« Reply #406 on: August 04, 2016, 05:03:35 PM »
I think I referenced this early in the thread but since Cline and Murray own 85% of the units that currently do not pay distributions, they would not want to create a lot of CODI.  So say you own 100k units, $13 million of CODI across all the units would hit you with a $10,000 gain.  If you pay out 40% of that in tax, it cost you $4k.  But what are the 100k units now worth?  Each $1 increase nets you $100k and if it's in an IRA, you're deferring tax on that short-term gain.  I think it's very de minimis but we'll see how the notes trade.  Much ado about nothing imo.  What investors have to worry about are the Linn energy type situations.

heth247

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Re: FELP - Foresight Energy
« Reply #407 on: August 04, 2016, 08:27:28 PM »
I think I referenced this early in the thread but since Cline and Murray own 85% of the units that currently do not pay distributions, they would not want to create a lot of CODI.  So say you own 100k units, $13 million of CODI across all the units would hit you with a $10,000 gain.  If you pay out 40% of that in tax, it cost you $4k.  But what are the 100k units now worth?  Each $1 increase nets you $100k and if it's in an IRA, you're deferring tax on that short-term gain.  I think it's very de minimis but we'll see how the notes trade.  Much ado about nothing imo.  What investors have to worry about are the Linn energy type situations.

Yeah, can't complain about the tax-free capital gains. :)  I was just surprised that I will have to work with my broker to file a 990T form for my Roth IRA account due to the CODI. I never need to worry about tax for those type of account before. Anyway, it is my first time to own these MLPs, so lots of things to learn....

It seems that even for taxable accounts, the future cash distribution is counted as return of capital (ROC), so they will mostly just reduce the basis of the units. Unless you sell, you can get those cash distribution tax-free. Is that so?

Picasso

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Re: FELP - Foresight Energy
« Reply #408 on: August 04, 2016, 09:26:30 PM »
Correct, the vast majority of the distributions are considered return of capital.  In the case of FELP if you own it at $1.50, it might only take a couple or few years before the distributions reduce your basis down to zero.  At that point all the distributions become taxable as ordinary income.  Then if you sell FELP in several years, the basis reduction becomes taxable.  Any capital gains above the ROC would be at long-term capital rates.

So say you owned it at $1.50 and by 2020 you received $3 of distributions, maybe $2.50 of which were ROC, and you sell the units at $10.  You would have $3.00 of ordinary income ($1.50 of that was deferred until sale), and $8.50 of long-term capital gains. 

If you own it in an IRA, you just have to deal with the UBTI.  In the case of FELP, if you do not own it on the date of the exchange then you won't have to deal with the CODI.  I believe we'll get news of a successful exchange before that date (not entirely sure, need to double check) which might have a favorable impact on the units.  So technically you could sell ahead of that date, but I feel like there would be investors waiting to buying after that date who do not want to risk CODI?  So you'd risk missing out on that upside.  Would it be worth saving something like 0.05-0.10 of Roth cash?  The bid ask spread on FELP is basically around that area anyway.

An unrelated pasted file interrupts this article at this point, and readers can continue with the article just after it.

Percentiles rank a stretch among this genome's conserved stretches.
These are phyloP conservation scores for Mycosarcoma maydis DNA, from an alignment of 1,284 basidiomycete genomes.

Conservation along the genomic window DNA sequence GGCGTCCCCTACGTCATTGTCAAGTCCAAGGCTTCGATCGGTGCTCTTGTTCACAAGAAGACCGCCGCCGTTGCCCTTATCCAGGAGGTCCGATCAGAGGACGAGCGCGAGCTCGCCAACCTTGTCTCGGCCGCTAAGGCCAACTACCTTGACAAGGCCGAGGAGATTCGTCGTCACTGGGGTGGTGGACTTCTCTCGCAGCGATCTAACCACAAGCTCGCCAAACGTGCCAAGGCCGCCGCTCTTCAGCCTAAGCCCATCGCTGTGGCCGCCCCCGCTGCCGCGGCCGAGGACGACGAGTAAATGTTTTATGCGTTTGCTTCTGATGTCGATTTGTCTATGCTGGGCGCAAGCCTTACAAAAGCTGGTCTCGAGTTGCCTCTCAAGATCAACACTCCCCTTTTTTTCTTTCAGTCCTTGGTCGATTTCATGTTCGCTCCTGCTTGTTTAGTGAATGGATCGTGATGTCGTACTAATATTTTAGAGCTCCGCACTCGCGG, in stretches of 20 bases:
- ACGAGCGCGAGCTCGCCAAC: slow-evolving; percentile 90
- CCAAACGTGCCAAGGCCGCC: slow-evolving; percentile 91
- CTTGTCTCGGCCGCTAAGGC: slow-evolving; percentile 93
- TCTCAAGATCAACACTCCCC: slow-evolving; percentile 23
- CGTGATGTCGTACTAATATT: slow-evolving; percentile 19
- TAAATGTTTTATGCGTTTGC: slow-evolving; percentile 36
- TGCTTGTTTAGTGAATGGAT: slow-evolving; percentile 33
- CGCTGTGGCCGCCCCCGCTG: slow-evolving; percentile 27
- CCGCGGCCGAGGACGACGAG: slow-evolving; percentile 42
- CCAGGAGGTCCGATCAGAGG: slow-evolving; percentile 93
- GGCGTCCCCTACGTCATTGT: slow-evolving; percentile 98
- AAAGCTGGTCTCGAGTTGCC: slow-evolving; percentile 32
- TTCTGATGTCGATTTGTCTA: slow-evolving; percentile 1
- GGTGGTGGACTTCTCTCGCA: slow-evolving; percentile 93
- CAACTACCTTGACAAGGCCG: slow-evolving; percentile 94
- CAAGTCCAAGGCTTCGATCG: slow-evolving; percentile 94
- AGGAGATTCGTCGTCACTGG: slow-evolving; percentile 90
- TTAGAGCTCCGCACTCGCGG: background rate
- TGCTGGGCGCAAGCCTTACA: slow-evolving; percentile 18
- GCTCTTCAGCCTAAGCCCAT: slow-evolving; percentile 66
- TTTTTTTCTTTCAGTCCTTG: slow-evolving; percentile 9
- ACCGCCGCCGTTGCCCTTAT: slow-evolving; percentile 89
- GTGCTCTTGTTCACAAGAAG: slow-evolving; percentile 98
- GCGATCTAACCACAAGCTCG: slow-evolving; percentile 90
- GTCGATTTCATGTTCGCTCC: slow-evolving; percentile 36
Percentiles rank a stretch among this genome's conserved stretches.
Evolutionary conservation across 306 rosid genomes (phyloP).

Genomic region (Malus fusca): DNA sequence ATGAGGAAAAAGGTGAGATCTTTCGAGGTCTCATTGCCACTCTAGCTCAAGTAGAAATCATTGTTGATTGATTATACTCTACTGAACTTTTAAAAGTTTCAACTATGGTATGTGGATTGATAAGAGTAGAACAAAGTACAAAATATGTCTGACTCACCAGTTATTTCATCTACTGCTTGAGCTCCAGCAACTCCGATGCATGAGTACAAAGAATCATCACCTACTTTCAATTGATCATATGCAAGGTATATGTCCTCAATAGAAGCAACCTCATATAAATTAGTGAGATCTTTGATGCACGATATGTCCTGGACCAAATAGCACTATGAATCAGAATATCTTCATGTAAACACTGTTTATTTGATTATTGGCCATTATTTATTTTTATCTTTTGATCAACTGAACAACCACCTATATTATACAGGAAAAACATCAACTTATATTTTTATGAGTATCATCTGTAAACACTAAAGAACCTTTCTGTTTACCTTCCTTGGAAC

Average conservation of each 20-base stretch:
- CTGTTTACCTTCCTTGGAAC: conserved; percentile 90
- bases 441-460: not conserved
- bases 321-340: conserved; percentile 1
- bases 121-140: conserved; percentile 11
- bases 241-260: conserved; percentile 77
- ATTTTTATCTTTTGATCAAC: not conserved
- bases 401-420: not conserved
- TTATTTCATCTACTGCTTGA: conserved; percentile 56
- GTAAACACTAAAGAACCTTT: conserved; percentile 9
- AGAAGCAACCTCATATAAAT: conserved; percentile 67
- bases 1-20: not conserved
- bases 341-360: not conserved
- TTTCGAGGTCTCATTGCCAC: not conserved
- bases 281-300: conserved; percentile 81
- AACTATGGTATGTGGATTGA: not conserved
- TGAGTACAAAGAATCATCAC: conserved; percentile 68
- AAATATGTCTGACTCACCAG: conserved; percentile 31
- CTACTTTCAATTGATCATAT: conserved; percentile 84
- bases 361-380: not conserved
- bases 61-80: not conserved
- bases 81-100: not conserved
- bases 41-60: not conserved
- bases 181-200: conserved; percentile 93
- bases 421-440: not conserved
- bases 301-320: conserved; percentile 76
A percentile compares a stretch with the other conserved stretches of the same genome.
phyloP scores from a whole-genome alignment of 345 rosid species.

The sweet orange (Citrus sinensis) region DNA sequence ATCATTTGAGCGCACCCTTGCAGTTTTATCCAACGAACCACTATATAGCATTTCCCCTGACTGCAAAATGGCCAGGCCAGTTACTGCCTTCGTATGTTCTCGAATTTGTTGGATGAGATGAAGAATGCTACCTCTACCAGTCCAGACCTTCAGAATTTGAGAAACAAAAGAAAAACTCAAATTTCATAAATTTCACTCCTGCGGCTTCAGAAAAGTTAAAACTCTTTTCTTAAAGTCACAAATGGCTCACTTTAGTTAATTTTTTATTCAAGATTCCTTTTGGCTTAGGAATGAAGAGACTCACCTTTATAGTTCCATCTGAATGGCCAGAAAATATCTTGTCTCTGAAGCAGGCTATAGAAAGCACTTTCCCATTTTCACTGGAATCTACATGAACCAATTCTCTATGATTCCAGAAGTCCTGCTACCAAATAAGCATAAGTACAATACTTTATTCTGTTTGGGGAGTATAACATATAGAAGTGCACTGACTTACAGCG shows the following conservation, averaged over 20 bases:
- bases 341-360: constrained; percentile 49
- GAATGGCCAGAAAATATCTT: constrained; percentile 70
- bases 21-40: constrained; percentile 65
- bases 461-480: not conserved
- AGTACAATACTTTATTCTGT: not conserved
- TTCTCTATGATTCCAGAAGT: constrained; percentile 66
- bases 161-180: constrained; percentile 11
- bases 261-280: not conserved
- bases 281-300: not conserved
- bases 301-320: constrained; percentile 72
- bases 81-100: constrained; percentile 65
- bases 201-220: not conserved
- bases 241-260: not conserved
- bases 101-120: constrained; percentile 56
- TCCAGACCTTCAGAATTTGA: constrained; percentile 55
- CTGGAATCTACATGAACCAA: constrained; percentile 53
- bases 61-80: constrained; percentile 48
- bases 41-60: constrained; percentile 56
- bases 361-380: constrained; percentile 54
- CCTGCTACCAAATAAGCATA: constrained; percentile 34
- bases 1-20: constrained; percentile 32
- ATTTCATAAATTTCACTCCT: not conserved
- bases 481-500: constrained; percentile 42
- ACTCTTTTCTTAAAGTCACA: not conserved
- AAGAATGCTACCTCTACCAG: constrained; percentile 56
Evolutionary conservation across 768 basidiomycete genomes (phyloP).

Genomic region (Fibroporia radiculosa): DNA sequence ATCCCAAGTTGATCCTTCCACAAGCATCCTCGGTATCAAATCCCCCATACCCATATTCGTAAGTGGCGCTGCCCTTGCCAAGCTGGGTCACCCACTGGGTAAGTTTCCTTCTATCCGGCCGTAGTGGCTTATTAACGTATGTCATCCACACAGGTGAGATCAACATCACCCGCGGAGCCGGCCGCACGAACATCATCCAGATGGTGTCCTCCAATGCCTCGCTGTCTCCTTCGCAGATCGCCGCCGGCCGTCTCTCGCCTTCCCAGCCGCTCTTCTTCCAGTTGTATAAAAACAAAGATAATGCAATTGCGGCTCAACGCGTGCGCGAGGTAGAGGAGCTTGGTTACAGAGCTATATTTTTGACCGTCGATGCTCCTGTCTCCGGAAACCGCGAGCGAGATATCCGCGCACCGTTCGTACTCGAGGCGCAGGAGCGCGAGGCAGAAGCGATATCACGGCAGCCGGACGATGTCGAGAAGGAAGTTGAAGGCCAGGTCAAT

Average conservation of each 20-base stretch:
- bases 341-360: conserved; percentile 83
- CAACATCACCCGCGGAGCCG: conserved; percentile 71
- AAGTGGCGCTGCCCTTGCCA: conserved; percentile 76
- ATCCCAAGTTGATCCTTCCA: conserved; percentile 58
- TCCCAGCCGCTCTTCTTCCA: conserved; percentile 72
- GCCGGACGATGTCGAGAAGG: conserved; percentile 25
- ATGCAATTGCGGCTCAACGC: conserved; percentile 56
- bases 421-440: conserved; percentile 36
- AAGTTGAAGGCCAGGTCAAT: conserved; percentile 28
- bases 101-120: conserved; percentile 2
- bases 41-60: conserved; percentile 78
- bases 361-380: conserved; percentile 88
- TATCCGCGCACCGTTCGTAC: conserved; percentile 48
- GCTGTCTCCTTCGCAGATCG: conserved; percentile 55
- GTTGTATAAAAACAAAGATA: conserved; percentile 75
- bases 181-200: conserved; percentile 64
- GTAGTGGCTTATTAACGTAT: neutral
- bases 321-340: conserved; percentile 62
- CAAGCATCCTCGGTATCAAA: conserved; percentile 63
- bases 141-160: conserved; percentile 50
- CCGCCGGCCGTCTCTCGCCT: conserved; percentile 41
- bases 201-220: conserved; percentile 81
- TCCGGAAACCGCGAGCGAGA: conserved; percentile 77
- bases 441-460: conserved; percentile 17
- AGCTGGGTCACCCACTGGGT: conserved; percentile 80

And just a little more color on why I think it wouldn't make a ton of sense to game that exchange date to avoid CODI.

This was in the last SNL report on FELP:

Quote
The company warned the restructuring contemplates potential issuance of additional equity securities that could "significantly dilute" the ownership of existing unitholders. It also warned the exchange offer will generate substantial cancellation of indebtedness income that will be taxable to unitholders and could result in a liability per unit substantial to or even exceeding the value of a common unit.

That's scary for investors right?  But there's a reason for that language.  What if FELP had $600 million of 2021 8% debt being exchanged for $600 million of 2035 2% debt.  It's the same amount of debt being swapped, but in reality the 2% 2035 debt is worth just a fraction of the 2021 8% debt.  Which is basically a de facto debt reduction.  To avoid free income to those types of restructurings it makes sense to tax that market value difference. 

In the case of FELP we're going from $600 million of 2021 unsecured 7 7/8% debt to $300 million of 2017 15% 2nd lien and $300 million of 2021 10% (or so) 2nd liens.  Plus in the money warrants.  So the principal is staying the same, but a big jump in the interest rate, half the duration, higher in the cap structure, and extra warrants.  If FELP debt was trading at around $90 last year (December), here we have much better debt that should be trading much higher than that.  At least collectively between all the pieces. 

So maybe investors are nervous about that nasty language of being taxed more than the value of the units.  But it's clear that's not going to happen.  Between that and the confusion around the potential dilution, it really explains why the units are still so cheap.  My position isn't exactly liquid enough to game that exchange date, but maybe it hits a price high enough to warrant trying to avoid the CODI headache for others. 

heth247

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Re: FELP - Foresight Energy
« Reply #409 on: August 05, 2016, 09:58:52 AM »
Thanks for the color, Picasso.  Yeah, I don't have that many of units in my IRA, so economic wise, it is not a big deal. I was just surprised that I have to deal with it even for Roth accounts.